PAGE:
When it comes to toon tentpoles, sequels are easy, while originality spells risk.
So where does that put this year’s animated offerings?
Fox’s “Dr. Seuss’ Horton Hears a Who!,” DreamWorks’ “Kung Fu Panda” and Pixar’s “Wall-E” signify major departures for their respective studios. As such, marketing efforts have been under way since last summer to message each film’s unique qualities to audiences.
“Horton,” which opens Friday, marks the first adaptation from Blue Sky Animation, the team behind the “Ice Age” franchise. Since kids aren’t likely to make this connection, Fox is pushing the fact that this beloved Dr. Seuss story boasts two A-list comedians, Jim Carrey and Steve Carell.
“Horton definitely feels like a unique character,” says Fox Animation prexy Vanessa Morisson, dismissing comparisons to Carrey’s Grinch. “The movie has the heart of what you saw in ‘Ice Age,’ but (the cast) infused these whimsical classic characters with their own modern-day spin.”
In other words, the film combines certain trademark Seussisms, such as narration that rhymes, with a fair share of pop culture references.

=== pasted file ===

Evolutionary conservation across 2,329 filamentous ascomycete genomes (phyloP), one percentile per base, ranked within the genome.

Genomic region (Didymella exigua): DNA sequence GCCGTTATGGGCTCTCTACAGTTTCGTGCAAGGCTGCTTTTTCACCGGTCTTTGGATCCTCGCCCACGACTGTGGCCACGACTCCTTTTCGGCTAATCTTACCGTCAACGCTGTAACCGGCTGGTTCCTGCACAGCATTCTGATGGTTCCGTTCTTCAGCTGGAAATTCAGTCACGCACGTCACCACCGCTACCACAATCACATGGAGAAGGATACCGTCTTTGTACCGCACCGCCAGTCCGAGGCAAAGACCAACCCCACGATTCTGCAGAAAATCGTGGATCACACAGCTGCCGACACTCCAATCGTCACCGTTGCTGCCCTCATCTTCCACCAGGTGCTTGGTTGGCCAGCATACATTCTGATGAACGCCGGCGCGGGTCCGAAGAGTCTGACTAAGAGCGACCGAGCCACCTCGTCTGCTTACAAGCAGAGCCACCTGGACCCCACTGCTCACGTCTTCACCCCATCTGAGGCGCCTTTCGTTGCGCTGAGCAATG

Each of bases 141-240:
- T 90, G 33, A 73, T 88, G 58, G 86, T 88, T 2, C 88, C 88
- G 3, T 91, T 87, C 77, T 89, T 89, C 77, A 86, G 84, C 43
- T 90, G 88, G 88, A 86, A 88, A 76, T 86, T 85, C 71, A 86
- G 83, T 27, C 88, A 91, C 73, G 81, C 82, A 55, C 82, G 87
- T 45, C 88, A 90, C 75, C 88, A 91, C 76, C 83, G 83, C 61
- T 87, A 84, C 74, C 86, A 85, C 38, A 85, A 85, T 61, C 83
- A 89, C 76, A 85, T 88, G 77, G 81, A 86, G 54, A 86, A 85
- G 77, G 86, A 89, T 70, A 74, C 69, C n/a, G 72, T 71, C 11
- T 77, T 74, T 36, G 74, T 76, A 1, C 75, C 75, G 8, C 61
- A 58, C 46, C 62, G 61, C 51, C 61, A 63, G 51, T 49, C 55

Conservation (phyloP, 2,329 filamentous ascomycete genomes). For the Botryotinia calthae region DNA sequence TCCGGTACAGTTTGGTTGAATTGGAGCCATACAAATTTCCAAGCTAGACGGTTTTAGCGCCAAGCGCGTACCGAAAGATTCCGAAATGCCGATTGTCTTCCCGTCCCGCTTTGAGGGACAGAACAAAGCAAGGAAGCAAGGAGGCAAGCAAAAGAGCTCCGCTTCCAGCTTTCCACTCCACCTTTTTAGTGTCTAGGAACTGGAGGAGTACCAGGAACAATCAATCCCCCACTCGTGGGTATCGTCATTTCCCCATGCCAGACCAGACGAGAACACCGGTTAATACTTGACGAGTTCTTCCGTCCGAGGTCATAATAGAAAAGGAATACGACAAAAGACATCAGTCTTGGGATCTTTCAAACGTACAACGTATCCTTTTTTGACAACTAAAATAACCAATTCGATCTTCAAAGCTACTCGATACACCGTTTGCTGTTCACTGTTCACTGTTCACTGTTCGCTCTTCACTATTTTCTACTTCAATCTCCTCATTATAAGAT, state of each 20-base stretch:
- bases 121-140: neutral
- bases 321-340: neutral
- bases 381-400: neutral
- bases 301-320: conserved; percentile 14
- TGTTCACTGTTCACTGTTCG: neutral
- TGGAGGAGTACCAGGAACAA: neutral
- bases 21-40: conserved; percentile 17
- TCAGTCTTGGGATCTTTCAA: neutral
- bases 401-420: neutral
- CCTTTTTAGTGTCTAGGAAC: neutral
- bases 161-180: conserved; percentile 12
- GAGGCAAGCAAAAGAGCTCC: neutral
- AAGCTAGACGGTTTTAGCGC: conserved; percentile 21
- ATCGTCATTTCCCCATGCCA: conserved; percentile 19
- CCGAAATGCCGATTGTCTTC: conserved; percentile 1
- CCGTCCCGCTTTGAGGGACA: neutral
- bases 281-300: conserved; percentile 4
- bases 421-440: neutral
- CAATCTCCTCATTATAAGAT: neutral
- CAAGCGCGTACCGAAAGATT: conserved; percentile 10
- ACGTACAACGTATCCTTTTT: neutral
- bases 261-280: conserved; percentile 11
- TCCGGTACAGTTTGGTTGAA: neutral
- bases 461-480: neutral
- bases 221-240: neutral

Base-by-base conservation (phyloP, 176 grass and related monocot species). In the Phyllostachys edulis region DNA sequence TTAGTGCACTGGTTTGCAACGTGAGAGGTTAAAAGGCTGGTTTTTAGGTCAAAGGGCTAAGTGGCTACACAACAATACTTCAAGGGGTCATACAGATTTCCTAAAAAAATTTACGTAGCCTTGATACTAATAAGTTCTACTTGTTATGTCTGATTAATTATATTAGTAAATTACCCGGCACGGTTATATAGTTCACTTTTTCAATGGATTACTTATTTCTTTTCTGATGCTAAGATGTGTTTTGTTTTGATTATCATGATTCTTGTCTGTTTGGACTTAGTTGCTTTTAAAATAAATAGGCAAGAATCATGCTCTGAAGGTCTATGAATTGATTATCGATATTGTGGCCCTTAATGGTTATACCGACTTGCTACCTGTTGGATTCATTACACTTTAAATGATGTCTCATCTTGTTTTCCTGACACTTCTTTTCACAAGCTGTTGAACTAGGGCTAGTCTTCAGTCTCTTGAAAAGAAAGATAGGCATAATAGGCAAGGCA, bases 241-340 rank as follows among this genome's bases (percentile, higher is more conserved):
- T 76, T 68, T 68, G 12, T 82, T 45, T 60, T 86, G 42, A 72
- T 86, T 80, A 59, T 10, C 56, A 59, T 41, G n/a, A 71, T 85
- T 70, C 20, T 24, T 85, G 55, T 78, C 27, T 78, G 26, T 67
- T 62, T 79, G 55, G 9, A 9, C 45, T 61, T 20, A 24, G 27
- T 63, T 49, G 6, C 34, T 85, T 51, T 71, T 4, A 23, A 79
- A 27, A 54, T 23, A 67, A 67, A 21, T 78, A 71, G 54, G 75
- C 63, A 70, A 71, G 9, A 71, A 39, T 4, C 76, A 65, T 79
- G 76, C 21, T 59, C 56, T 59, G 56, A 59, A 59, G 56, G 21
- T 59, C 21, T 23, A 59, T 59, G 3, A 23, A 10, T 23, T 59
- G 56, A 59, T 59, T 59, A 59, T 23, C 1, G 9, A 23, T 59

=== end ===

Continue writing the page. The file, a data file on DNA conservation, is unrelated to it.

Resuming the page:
That approach served DreamWorks well on the “Shrek” series, but it doesn’t float for the “timeless” quality “Kung Fu Panda” directors John Stevenson and Mark Osborne had in mind for their martial arts homage. (The film, which opens June 8, screens at ShoWest tonight in Las Vegas.)
According to Stevenson, “We asked ourselves the question, ‘What if Akira Kurosawa shot a Jerry Lewis movie?'”
With Jack Black voicing the title role, laughs would come naturally, but not at the expense of the epic feel they were trying to create: In a version of ancient China where humans never existed, five critters invent kung fu’s key styles according to their unique animal qualities.
“It really all goes to serve the comedic high concept of the movie, which is stuffed animals beating the crap out of each other,” Osborne explains.
In Pixar’s nearly dialogue-free “Wall-E” (June 27), a trash-compacting droid left behind on an uninhabitable Earth falls for a newer model beamed down from space. In the robot romance that ensues, the characters communicate primarily in a language hatched by Oscar-winning sound designer Ben Burtt (the brains behind R2-D2).
Risky? Sure, but after dealing in such safe subjects as monsters, toys and cars, Pixar proved it could make even a culinary-inclined rat appealing.
DreamWorks hedges its original-idea bets with a “Madagascar” sequel due in November. The studio also plans to present a brief 3-D demo of its 2009 release “Monsters vs. Aliens” at ShoWest today.